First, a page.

Janet Armstrong is associated with the suffocation of Fifties décor, mostly wooden and cheap plastic, not the gloss that is supposed to be part of our unconscious memory of the era. One can argue that the film confines her character to the stereotypical role of Fifties housewife; there were certainly various versions of Betty Friedan in this culture, but how many foresaw avenues of change? Janet shows dissatisfaction that complements the slow breakdown of the marriage; her countenance changes, her face ultimately glowering.
The NASA adventure seems in part a series of punishments to the male body. Neil fumbles a jet flight rendered to convey the airplane as death trap. We see the accidental incineration of three of the earliest astronauts in an Apollo disaster – it included Gus Grissom, one of the pioneer “right stuff” astronauts, whose death shocked the nation. Neil’s training for the Apollo 11 flight looks like sheer self-punishment, far less out of masochism than death wish. He take a grueling centrifuge test, asking for more while his colleagues barely pass. This is at the center of Chazelle’s film and Gosling’s performance. Is Armstrong a stout-hearted fellow or death-driven outsider (he doesn’t fit in the military), motivated less by the grief of his daughter’s death than some sort of existential angst?
The moon landing is subdued, yet spectacular, complete with Armstrong’s famous line as he touches the moon surface with his boot: “that’s one small step for a man, one giant leap for mankind” (I could never hear the indefinite article, making me think the line made little sense, but friends assure me it’s there, muffled by static). Controversy has arisen out of the deletion of the flag-planting by Armstrong and his buddy Buzz Aldrin. Chazelle seems to want to get beyond any jingoism, keeping the narrative focused on the spectral and essentially lonely nature of the landing. The moon landscape is especially arid, Neil remarking on the dust easily dislodged as he and Aldrin bounce around the surface, scooping up dirt. There are long pauses, showing Neil alone, staring at the ungodly satellite, for so long the topic of romantic pop songs. He becomes truly inscrutable, the sun visor of his helmet pulled down, obscuring his facing totally. The moment suggests less a moment of contemplation than a man erasing himself.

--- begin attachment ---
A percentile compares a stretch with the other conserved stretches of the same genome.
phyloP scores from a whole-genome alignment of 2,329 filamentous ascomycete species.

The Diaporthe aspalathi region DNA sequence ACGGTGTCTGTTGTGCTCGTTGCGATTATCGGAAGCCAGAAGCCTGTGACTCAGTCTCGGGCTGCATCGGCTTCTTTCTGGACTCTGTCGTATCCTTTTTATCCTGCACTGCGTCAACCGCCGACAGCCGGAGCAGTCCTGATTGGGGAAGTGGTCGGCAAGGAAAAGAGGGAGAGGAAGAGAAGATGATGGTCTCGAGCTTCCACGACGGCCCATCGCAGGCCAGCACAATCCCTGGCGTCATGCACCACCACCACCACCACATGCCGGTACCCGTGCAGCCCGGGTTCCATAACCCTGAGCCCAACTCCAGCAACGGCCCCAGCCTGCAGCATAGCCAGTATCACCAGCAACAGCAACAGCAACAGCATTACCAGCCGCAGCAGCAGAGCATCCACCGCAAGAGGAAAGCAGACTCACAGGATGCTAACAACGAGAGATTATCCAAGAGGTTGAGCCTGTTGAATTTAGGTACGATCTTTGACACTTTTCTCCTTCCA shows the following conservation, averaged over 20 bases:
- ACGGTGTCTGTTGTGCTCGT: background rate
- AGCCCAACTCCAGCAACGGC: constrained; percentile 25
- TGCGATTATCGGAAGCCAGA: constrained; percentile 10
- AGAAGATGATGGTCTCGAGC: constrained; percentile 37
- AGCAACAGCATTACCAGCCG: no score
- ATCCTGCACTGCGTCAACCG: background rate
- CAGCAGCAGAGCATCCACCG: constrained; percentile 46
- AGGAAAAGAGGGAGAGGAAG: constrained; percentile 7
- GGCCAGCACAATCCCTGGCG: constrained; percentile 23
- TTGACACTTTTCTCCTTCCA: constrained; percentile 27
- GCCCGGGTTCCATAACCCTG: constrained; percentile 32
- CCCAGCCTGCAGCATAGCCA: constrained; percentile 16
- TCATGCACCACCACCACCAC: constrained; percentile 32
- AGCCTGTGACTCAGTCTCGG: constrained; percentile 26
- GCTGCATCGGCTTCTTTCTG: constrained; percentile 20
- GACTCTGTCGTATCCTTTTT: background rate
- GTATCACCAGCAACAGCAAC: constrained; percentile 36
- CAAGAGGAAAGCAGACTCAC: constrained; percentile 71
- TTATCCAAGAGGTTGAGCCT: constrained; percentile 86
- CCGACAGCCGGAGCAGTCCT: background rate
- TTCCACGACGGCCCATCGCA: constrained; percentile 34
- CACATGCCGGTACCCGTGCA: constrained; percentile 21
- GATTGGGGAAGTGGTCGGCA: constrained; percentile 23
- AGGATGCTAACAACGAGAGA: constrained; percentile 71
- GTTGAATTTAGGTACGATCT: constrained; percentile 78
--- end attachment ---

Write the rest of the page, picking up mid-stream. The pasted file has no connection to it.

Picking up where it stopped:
The 1969 moon landing is often remarked on as one of the big events of the “turbulent” Sixties, but it has little to do with the decade. When Armstrong returns from the voyage, he sees a tape of JFK’s exhortation on space travel playing – a little too conveniently – on a period TV. The speech seems long ago and far away even to the characters in the film. The Apollo venture provided a moment of triumphalism for the American establishment as resistance movements gained steam, only to lose it all by the late Seventies. Today, NASA is hardly high on the public agenda; it has certainly ceased as anything with which to create a public consensus, as it once did with its fascinating images of scientific achievement. Public morale is now such that we tolerate “theories” about the moon landing as a hoax, for whatever purpose.
The pastiche that is First Man reminds us of the apocalyptic current that ran through (and is still running?) the postmodernism debate. The film’s few celebratory moments are counterbalanced by grimness and discontent. Certainly First Man had to have been made first for the sectors of the public for whom the Apollo flights exist in living memory, or at least for the public that has space exploration as a constant hobby. Rarely do we hear much about space stations, and water on Mars provides dialogue for the latest Netflix series. The NASA events are hardly held in reverence, certainly not at a time when science itself, and critical findings about things like global warming, are topics for “critical thinking.” Apollo 11, at least as it is conveyed in this film, is part of a past heroic age – for those who wanted to look away from war protesters, MLK and RFK. It is part of a culture that puts up with “anniversary editions” of every rock album of the Sixties, regardless of the so-called anniversary landing on a year hardly indicative of achievement or durability. Everything decent has been accomplished, all good deeds performed, so we partake merely of an archivalism, gathering up all the good stuff – at least those who feel like participating – as we await The End. The other stuff is good only for spoofing. Perhaps this is why Ryan Gosling, our contemporary strong, silent male, is so glum.
Christopher Sharrett has taught film for many years at Seton Hall University. He is a Corresponding Editor for Film International.
1) Patrick McGilligan’s interview with the director of Scotty, Matt Tyrnauer, will appear in issue 17.1 of Film International.